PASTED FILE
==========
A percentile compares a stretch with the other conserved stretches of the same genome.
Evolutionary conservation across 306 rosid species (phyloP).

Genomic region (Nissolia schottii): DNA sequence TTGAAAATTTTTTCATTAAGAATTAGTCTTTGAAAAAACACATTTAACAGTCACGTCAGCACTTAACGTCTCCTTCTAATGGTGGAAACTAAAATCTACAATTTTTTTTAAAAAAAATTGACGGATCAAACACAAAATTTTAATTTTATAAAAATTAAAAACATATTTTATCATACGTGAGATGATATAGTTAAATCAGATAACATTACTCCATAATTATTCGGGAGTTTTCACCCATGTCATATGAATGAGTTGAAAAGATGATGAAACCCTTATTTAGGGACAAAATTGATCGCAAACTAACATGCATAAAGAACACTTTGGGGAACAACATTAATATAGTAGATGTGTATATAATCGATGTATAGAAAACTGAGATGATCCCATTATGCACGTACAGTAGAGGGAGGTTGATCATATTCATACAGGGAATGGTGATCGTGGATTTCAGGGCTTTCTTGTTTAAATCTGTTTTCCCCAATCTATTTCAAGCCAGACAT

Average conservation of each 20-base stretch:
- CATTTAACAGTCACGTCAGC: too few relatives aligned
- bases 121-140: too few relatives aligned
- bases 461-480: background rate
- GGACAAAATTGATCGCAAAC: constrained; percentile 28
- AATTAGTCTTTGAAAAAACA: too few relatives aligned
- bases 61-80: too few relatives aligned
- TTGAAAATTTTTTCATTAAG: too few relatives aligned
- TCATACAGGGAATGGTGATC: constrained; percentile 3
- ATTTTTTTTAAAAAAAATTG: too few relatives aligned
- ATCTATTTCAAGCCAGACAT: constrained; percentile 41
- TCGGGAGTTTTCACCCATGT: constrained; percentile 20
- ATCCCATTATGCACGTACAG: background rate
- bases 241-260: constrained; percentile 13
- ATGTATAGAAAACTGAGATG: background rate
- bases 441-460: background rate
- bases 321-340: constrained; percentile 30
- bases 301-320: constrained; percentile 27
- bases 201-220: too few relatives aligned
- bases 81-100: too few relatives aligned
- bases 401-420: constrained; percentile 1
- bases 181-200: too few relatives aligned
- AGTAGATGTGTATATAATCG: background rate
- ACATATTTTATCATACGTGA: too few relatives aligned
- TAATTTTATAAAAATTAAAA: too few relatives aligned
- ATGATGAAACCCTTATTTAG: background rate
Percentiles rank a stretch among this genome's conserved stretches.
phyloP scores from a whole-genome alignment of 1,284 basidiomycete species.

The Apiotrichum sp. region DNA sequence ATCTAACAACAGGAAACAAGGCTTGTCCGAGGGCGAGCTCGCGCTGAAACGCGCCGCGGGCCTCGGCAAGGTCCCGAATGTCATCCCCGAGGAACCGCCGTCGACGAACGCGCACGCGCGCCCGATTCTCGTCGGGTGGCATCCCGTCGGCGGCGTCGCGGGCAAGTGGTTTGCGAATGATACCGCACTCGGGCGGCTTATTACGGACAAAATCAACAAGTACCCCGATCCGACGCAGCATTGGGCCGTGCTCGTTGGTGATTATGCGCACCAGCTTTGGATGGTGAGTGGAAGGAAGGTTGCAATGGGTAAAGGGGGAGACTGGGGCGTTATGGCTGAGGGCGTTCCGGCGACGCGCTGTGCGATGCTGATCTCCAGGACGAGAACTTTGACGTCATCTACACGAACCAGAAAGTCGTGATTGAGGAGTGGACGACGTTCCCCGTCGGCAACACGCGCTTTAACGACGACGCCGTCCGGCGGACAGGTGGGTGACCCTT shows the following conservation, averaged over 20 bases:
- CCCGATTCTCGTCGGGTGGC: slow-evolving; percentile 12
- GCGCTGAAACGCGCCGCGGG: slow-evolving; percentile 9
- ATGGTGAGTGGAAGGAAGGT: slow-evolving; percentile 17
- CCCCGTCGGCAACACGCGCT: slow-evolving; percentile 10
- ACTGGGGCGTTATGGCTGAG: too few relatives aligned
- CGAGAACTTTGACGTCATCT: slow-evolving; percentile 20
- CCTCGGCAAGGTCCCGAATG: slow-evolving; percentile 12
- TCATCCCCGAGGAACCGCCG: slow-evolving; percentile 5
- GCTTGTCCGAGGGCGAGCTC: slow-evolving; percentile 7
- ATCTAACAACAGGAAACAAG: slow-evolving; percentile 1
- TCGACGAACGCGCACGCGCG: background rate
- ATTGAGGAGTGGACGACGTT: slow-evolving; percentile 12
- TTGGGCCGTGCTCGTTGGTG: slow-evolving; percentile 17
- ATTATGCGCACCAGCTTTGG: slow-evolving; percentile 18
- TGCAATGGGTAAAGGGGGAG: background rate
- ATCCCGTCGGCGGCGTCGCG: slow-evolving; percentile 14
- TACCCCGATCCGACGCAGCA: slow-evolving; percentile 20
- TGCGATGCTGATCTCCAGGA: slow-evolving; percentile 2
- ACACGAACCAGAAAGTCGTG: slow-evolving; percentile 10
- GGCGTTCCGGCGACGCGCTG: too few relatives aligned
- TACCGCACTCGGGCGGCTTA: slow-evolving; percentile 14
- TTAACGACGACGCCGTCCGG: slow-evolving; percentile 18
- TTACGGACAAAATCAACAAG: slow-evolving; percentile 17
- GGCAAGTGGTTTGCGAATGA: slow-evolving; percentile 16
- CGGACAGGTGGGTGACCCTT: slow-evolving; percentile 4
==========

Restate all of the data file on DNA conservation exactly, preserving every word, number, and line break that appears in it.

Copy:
A percentile compares a stretch with the other conserved stretches of the same genome.
Evolutionary conservation across 306 rosid species (phyloP).

Genomic region (Nissolia schottii): DNA sequence TTGAAAATTTTTTCATTAAGAATTAGTCTTTGAAAAAACACATTTAACAGTCACGTCAGCACTTAACGTCTCCTTCTAATGGTGGAAACTAAAATCTACAATTTTTTTTAAAAAAAATTGACGGATCAAACACAAAATTTTAATTTTATAAAAATTAAAAACATATTTTATCATACGTGAGATGATATAGTTAAATCAGATAACATTACTCCATAATTATTCGGGAGTTTTCACCCATGTCATATGAATGAGTTGAAAAGATGATGAAACCCTTATTTAGGGACAAAATTGATCGCAAACTAACATGCATAAAGAACACTTTGGGGAACAACATTAATATAGTAGATGTGTATATAATCGATGTATAGAAAACTGAGATGATCCCATTATGCACGTACAGTAGAGGGAGGTTGATCATATTCATACAGGGAATGGTGATCGTGGATTTCAGGGCTTTCTTGTTTAAATCTGTTTTCCCCAATCTATTTCAAGCCAGACAT

Average conservation of each 20-base stretch:
- CATTTAACAGTCACGTCAGC: too few relatives aligned
- bases 121-140: too few relatives aligned
- bases 461-480: background rate
- GGACAAAATTGATCGCAAAC: constrained; percentile 28
- AATTAGTCTTTGAAAAAACA: too few relatives aligned
- bases 61-80: too few relatives aligned
- TTGAAAATTTTTTCATTAAG: too few relatives aligned
- TCATACAGGGAATGGTGATC: constrained; percentile 3
- ATTTTTTTTAAAAAAAATTG: too few relatives aligned
- ATCTATTTCAAGCCAGACAT: constrained; percentile 41
- TCGGGAGTTTTCACCCATGT: constrained; percentile 20
- ATCCCATTATGCACGTACAG: background rate
- bases 241-260: constrained; percentile 13
- ATGTATAGAAAACTGAGATG: background rate
- bases 441-460: background rate
- bases 321-340: constrained; percentile 30
- bases 301-320: constrained; percentile 27
- bases 201-220: too few relatives aligned
- bases 81-100: too few relatives aligned
- bases 401-420: constrained; percentile 1
- bases 181-200: too few relatives aligned
- AGTAGATGTGTATATAATCG: background rate
- ACATATTTTATCATACGTGA: too few relatives aligned
- TAATTTTATAAAAATTAAAA: too few relatives aligned
- ATGATGAAACCCTTATTTAG: background rate
Percentiles rank a stretch among this genome's conserved stretches.
phyloP scores from a whole-genome alignment of 1,284 basidiomycete species.

The Apiotrichum sp. region DNA sequence ATCTAACAACAGGAAACAAGGCTTGTCCGAGGGCGAGCTCGCGCTGAAACGCGCCGCGGGCCTCGGCAAGGTCCCGAATGTCATCCCCGAGGAACCGCCGTCGACGAACGCGCACGCGCGCCCGATTCTCGTCGGGTGGCATCCCGTCGGCGGCGTCGCGGGCAAGTGGTTTGCGAATGATACCGCACTCGGGCGGCTTATTACGGACAAAATCAACAAGTACCCCGATCCGACGCAGCATTGGGCCGTGCTCGTTGGTGATTATGCGCACCAGCTTTGGATGGTGAGTGGAAGGAAGGTTGCAATGGGTAAAGGGGGAGACTGGGGCGTTATGGCTGAGGGCGTTCCGGCGACGCGCTGTGCGATGCTGATCTCCAGGACGAGAACTTTGACGTCATCTACACGAACCAGAAAGTCGTGATTGAGGAGTGGACGACGTTCCCCGTCGGCAACACGCGCTTTAACGACGACGCCGTCCGGCGGACAGGTGGGTGACCCTT shows the following conservation, averaged over 20 bases:
- CCCGATTCTCGTCGGGTGGC: slow-evolving; percentile 12
- GCGCTGAAACGCGCCGCGGG: slow-evolving; percentile 9
- ATGGTGAGTGGAAGGAAGGT: slow-evolving; percentile 17
- CCCCGTCGGCAACACGCGCT: slow-evolving; percentile 10
- ACTGGGGCGTTATGGCTGAG: too few relatives aligned
- CGAGAACTTTGACGTCATCT: slow-evolving; percentile 20
- CCTCGGCAAGGTCCCGAATG: slow-evolving; percentile 12
- TCATCCCCGAGGAACCGCCG: slow-evolving; percentile 5
- GCTTGTCCGAGGGCGAGCTC: slow-evolving; percentile 7
- ATCTAACAACAGGAAACAAG: slow-evolving; percentile 1
- TCGACGAACGCGCACGCGCG: background rate
- ATTGAGGAGTGGACGACGTT: slow-evolving; percentile 12
- TTGGGCCGTGCTCGTTGGTG: slow-evolving; percentile 17
- ATTATGCGCACCAGCTTTGG: slow-evolving; percentile 18
- TGCAATGGGTAAAGGGGGAG: background rate
- ATCCCGTCGGCGGCGTCGCG: slow-evolving; percentile 14
- TACCCCGATCCGACGCAGCA: slow-evolving; percentile 20
- TGCGATGCTGATCTCCAGGA: slow-evolving; percentile 2
- ACACGAACCAGAAAGTCGTG: slow-evolving; percentile 10
- GGCGTTCCGGCGACGCGCTG: too few relatives aligned
- TACCGCACTCGGGCGGCTTA: slow-evolving; percentile 14
- TTAACGACGACGCCGTCCGG: slow-evolving; percentile 18
- TTACGGACAAAATCAACAAG: slow-evolving; percentile 17
- GGCAAGTGGTTTGCGAATGA: slow-evolving; percentile 16
- CGGACAGGTGGGTGACCCTT: slow-evolving; percentile 4